Smith, Bullets top pick, hurt, remains unsigned Guard fails physical, will miss preseason

September 21, 1991|By Alan Goldstein

It is still 10 days to the opening of training camp, but Washington Bullets coach Wes Unseld already finds himself minus forwards Bernard King and Mark Alarie and guard LaBradford Smith, the team's No. 1 draft pick from Louisville.

King, 34, who underwent arthroscopic knee surgery Sept. 6, is not expected back before mid-December. Yesterday, the third-team All-NBA selection was joined on the sidelines by Alarie, who faces a similar operation on his left knee in Birmingham, Ala., on Tuesday, and Smith, who will miss the entire preseason schedule with a severe ankle sprain.

Smith's agents, Tony Dutt of Houston and James Bryant of Enid, Okla., prematurely announced Thursday that the 6-foot-3 guard, who was the 17th player selected in the June draft, had agreed to a four-year contract worth $3.36 million. It would start at $620,000 this season and increase to $1 million in the final year.

Bullets general manager John Nash said yesterday that "we have only the framework" for a contract and that the offer was contingent on Smith's passing a preseason physical.

Smith flunked the examination by team othopedist Steve Haas in Washington yesterday. Smith had sprained his ankle working out in Houston this week with John Turner, a former Georgetown and Phillips College forward who is also represented by Bryant ++ and Dutt and signed recently with the Houston Rockets.

Haas put Smith's ankle in a cast and will re-examine him next week.

"As a result of this injury, the Bullets do not plan to execute the contract until such time Smith has recovered," Nash said.

Earlier in the day, Nash had made room in his salary cap to sign Smith by releasing third-year guard Byron Irvin, whose $250,000 contract was not guaranteed.

Smith's impressive showing at the Bullets' rookie-free agent camp in June and later in competition against rookie-dominated teams from Detroit, Indiana and New Jersey, led to a major reshuffling in the backcourt.

Last year's starting duo of Darrell Walker and Haywoode Workman is gone. Walker was traded to the Detroit Pistons this )) month for two second-round picks, and Workman, a free agent, chose to play in Italy.

Irvin, a former University of Missouri star whose contract was not guaranteed, is the latest backcourt casualty.

Acquired from the Sacramento Kings last October in exchange for Steve Colter, Irvin saw scant action in Washington, usually the last guard off the bench in Unseld's rotation. He appeared in only 33 games, averaging 5.2 points.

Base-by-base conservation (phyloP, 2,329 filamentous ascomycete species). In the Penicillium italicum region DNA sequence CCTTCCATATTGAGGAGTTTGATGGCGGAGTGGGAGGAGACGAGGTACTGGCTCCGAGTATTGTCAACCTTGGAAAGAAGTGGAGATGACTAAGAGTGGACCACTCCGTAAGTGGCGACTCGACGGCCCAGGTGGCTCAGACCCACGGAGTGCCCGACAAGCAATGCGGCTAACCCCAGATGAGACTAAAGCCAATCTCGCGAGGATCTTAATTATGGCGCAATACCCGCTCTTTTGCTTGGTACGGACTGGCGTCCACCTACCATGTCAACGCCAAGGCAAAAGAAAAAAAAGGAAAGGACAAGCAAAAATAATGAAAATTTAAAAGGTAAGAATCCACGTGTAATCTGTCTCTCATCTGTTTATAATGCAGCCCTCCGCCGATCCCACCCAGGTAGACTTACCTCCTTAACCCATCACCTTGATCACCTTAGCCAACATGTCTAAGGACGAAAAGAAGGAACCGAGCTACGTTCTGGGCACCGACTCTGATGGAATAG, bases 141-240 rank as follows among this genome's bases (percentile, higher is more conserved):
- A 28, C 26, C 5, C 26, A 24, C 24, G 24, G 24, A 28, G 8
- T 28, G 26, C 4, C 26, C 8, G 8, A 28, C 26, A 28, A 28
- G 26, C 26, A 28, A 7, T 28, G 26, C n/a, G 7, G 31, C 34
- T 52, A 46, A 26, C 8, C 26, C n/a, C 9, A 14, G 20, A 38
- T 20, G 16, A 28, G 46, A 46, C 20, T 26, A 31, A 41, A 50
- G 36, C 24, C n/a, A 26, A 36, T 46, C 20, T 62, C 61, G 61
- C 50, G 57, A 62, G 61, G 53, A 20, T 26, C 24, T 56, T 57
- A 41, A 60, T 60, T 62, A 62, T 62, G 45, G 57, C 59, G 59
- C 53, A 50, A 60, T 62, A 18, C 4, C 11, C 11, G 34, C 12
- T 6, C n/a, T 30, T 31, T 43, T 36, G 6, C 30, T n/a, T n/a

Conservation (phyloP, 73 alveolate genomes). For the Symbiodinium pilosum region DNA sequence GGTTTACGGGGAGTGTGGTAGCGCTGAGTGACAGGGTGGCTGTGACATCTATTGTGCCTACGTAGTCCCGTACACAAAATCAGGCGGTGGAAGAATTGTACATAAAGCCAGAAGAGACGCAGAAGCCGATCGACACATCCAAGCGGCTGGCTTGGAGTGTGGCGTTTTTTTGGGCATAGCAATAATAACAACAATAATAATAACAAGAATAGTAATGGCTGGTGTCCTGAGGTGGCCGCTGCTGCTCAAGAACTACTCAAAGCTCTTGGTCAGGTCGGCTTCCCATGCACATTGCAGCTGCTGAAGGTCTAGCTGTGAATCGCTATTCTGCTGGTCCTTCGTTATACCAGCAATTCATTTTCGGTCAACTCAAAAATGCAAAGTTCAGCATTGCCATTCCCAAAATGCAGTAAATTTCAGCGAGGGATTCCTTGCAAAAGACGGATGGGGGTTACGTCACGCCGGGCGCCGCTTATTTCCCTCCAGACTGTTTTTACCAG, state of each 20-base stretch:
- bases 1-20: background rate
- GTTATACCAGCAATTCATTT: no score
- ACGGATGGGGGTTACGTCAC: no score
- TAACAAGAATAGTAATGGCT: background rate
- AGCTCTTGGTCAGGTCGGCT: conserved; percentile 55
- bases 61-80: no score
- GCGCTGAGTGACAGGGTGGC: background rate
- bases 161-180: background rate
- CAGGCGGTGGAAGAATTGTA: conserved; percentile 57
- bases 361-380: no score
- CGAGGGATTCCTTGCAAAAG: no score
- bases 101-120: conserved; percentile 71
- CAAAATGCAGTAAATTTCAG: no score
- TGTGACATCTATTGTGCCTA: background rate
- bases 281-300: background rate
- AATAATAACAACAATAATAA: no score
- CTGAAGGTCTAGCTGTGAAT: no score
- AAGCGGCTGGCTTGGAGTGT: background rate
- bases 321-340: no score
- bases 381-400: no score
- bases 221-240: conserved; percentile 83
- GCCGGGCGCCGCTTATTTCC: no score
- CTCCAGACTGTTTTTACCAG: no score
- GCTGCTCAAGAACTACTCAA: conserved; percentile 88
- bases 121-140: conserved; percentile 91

The rapid turnover has left Unseld with only five guards -- Michael Adams, acquired in a June trade with the Denver Nuggets, Ledell Eackles, A.J. English, Smith and Larry Robinson, a free agent who appeared in 12 games with the Bullets last season.

"As of now, Robinson will be fighting for that fifth guard spot with free agents we plan to invite to training camp," said Nash. "We had to make changes after winning only 30 games last season, and we could still make some more moves."

When camp opens, Unseld will also be without two veteran forwards -- Bernard King and Alarie.

King, an All-Star selection who led the Bullets in scoring (28.4 ppg), underwent knee surgery this month and is expected to be sidelined until mid-December.

Alarie, a five-year veteran, will have surgery performed on a left knee that caused him to miss the final 27 games last season. His scoring average slipped to 5.8 points.

After two months of complete rest this summer, the former Duke All-American was still experiencing pain. He was examined by team orthopedist Steve Haas and made subsequent visits to Dr. Frank Barrett at Duke Hospital and Dr. James Andrews in Birmingham.

"None of the doctors could find the cause of Mark's continued pain," said Nash, "but they all agreed he should have surgery."

Alarie, who was a key Bullets reserve in the 1989-90 season, chose Andrews to perform the operation.

"We weren't counting on Mark being ready for camp, because we felt this [surgery] could happen," Nash said. "It will give some of our young forwards, like Tom Hammonds and Greg Foster, a chance to step forward."

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